Two men working separately tried to steal a total of $430,000 from the personal bank accounts of billionaire Mayor Michael Bloomberg, prosecutors said. One of the men spent nearly $10,000 he stole from the mayor, authorities said.

Two banks notified authorities in June after Odalis Bostic, of Elizabeth, New Jersey, deposited two checks — $190,000 in one bank and $230,000 in the other — drawn on Bloomberg's account at Bank of America, prosecutors said Tuesday.

The checks were deposited into accounts in PNC Bank and Sovereign Bank opened by Bostic for a company he created, Manhattan District Attorney Robert Morgenthau said. The mayor's account information appeared on both checks, he said.

Because of the amounts of the checks, Morgenthau said, the banks put holds on them and notified his office. He said the investigation began when both checks were found to be forged.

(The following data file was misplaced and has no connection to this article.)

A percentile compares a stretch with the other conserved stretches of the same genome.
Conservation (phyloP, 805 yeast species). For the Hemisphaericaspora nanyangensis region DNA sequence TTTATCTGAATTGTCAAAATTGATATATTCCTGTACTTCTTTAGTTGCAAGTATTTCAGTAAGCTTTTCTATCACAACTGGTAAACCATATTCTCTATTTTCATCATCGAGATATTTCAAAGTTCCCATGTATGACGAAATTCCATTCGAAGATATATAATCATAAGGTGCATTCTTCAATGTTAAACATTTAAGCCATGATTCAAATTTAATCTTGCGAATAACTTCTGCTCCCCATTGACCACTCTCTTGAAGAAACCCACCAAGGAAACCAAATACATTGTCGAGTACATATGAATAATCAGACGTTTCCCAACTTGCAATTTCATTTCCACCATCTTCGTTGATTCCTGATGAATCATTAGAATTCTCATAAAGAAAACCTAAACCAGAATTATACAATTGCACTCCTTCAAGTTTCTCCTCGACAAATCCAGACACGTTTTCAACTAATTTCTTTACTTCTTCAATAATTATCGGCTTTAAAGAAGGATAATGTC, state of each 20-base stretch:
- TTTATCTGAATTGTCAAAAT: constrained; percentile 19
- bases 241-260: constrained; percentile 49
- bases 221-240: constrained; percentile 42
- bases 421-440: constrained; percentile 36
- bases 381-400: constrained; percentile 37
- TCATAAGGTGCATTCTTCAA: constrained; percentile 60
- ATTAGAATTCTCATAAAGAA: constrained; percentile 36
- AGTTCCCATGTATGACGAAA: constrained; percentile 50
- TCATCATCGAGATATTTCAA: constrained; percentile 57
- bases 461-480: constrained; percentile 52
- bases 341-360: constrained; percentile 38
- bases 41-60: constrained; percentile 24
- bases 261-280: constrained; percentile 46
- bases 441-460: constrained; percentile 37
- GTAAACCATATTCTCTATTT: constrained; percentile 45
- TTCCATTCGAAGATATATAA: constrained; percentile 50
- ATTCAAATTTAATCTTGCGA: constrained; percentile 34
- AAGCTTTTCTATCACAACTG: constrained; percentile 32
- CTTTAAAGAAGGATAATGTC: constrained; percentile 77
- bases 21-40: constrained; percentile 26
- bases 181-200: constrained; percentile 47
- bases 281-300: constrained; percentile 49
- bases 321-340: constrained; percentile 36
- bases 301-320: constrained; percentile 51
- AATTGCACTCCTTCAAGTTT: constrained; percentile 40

The district attorney said investigators learned that Charles Nelson, in an online transaction in May, transferred $10,000 from the mayor's Bank of America account to an E-Trade stock trading account. Nelson, of Newark, New Jersey, spent virtually all the stolen cash, prosecutor Jeremy Glickman said.

Investigators have no evidence that Nelson and Bostic were working together or knew each other, and have not yet learned how the men got Bloomberg's banking information, Glickman said.

Bloomberg, whose fortune is estimated by Forbes at $11.5 billion, declined to comment through a spokesman. Morgenthau said Bloomberg was not told about the investigation until Tuesday.

Bostic, 23, was arrested in New Jersey in August and waived extradition to New York. At his arraignment Tuesday he pleaded not guilty to second-degree attempted grand larceny, which is punishable by up to seven years in prison.

His attorney, Elias Martinez, said the prosecution's case was weak.

Acting Justice Laura A. Ward set Bostic's bail at $10,000 and scheduled his next court appearance for Oct. 18.

Nelson, 31, was jailed in New Jersey on local charges, including gun possession, Glickman said. Nelson was awaiting extradition to New York to face charges of third-degree grand larceny and first-degree identity theft, he said.

Each charge is punishable by up to seven years in prison.

Prosecutors said they didn't know if Nelson had hired an attorney.